Working on a commissioned painting
I love to create one-of-a-kind works of art!
There was a time that large canvases would scare the hell out of me. Seriously, all that WHITE canvas staring back at me, it was intimidating. NOW, I look at a large canvas and can’t wait to fill it with inspiration, ideas, and juicy vibrant colors. No two paintings are ever the same. And it’s so important to put your passion and love into what you are painting because that comes through to the viewer, it really does. So even if you are painting something similar to what you’ve painted before, be sure to capture that original spark of creation on the canvas, because it shows…
As artists, we all handle commissioned pieces differently
I wanted to share my process with you because maybe it will help you on your next commission. Then again, maybe you’re an artist with a better way, I would like to hear your process. Or, maybe as a collector, you want to find out how I do things, because you want a painting made especially for you, your home or office. It’s easy to do, just contact me here and let’s get started! Or finish reading and come back here!
So, I begin by taking copious notes and sketches and I listen, I listen a LOT to what my collector wants, so I can make their vision or dream become a reality. If the collector is not local, then ask for a color swatch or photo’s of the room so you can get a sense of their style and visualize what they want. I like to use a matching 5% ‘spice’ color of their decor and incorporate it into the painting to tie it all together. Ideally they will provide a swatch for you to work from, as color monitors are rarely ever correct.
If your client is local
Then visit the home and bring your color charts! Include 5% of a color (spice color) from their home furnishings or textile, into the painting so it ties in nicely with their decor. Be sure to bring a tape measure and double-check your measurements, be mindful of light switches, etc. On a LARGE painting, be mindful of corners or ceilings that may not be square. If things are NOT square, try to incorporate that into the design if possible, this will help mitigate things and not make it so noticeable. Take reference photos of the area, get a sense of their space and style. Sketch, take notes, listen and take photos of color swatches against the decor.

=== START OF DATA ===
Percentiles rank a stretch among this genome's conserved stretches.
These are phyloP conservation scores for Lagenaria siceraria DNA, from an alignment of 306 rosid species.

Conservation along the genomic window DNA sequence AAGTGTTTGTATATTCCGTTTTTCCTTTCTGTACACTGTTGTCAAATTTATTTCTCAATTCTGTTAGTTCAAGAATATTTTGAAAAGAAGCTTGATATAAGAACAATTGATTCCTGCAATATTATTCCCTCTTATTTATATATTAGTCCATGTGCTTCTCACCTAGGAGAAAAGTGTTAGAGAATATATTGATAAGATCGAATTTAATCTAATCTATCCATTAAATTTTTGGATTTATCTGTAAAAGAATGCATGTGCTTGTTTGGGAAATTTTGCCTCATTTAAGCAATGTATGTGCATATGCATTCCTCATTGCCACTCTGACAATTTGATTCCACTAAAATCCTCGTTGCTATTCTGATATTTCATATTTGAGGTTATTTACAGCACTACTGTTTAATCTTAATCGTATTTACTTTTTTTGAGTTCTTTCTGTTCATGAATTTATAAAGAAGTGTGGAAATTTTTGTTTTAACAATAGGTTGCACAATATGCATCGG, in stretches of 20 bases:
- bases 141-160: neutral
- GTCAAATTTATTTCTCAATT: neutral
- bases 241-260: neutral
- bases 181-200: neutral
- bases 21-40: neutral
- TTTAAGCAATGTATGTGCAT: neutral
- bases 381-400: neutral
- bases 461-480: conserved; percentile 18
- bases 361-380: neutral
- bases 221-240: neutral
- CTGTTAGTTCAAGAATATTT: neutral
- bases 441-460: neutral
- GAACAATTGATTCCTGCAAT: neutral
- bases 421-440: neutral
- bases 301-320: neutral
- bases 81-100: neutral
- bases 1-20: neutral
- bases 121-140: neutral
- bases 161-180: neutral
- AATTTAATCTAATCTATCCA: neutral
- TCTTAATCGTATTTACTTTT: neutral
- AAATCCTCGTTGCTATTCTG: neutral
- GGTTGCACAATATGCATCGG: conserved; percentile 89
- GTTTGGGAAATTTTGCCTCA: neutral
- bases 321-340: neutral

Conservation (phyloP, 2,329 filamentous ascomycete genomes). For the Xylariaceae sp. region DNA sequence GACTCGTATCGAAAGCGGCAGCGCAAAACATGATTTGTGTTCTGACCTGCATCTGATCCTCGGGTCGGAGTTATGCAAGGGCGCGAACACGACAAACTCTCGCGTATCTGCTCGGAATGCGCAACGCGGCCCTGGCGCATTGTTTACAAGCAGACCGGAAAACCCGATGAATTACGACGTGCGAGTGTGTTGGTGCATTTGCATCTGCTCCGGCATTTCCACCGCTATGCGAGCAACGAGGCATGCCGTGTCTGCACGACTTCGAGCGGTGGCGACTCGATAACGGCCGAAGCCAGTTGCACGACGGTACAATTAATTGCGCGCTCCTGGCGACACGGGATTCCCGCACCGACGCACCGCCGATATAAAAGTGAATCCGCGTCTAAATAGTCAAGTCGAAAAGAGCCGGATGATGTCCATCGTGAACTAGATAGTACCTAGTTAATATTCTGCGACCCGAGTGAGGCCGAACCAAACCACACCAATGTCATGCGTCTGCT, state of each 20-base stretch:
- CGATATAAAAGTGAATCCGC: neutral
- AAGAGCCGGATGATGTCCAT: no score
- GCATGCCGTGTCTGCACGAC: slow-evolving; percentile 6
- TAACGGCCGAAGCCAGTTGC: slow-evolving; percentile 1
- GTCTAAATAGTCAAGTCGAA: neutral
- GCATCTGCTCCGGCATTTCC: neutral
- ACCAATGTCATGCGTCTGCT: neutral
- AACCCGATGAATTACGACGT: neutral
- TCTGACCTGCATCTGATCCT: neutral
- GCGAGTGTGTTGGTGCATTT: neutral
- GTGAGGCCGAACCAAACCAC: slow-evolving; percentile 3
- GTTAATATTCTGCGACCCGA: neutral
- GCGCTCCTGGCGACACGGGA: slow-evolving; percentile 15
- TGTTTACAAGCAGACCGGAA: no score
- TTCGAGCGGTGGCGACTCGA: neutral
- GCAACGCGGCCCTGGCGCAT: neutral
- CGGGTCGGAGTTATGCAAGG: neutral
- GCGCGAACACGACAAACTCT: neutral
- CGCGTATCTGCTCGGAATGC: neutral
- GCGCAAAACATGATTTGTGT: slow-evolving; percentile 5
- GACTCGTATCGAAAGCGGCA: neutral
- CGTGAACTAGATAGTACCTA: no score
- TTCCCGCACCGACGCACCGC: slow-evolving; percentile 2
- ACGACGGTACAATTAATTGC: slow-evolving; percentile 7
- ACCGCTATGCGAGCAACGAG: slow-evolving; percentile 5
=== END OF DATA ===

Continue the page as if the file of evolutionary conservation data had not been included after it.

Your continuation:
You will find yourself referring back to your notes, sketches and photos more than once or twice – guaranteed. It’s so important to listen and re-read those notes so that you and your collector are on the same page and you create something SPECIAL TOGETHER.
“Infinite Motion” a commissioned painting
My collectors have great taste! They had seen ” Element: Water ” a smaller 24″ x 24″ painting I did, and wanted it in a similar style, but larger and horizontal, not square. This larger painting is the focal point of their living room which overlooks the water in their beach home on Bodega Bay.
Some of the project along the way
Gesso the canvas video
Sanding the canvas video
Only a few more things left to do before laying down an isolation coat and varnish, then let it all cure. Next we’ll wire the back for hanging, and lovingly package it so it’s ready for transit and install in its new home! I love being a creative and enjoy working with people to make their vision come true. It doesn’t matter what size you want, no commissioned painting is too large, or too small. So if you’re ready to collect that perfect painting to turn your house into a home, I hope you’ll join my family of collectors who mean so much to me.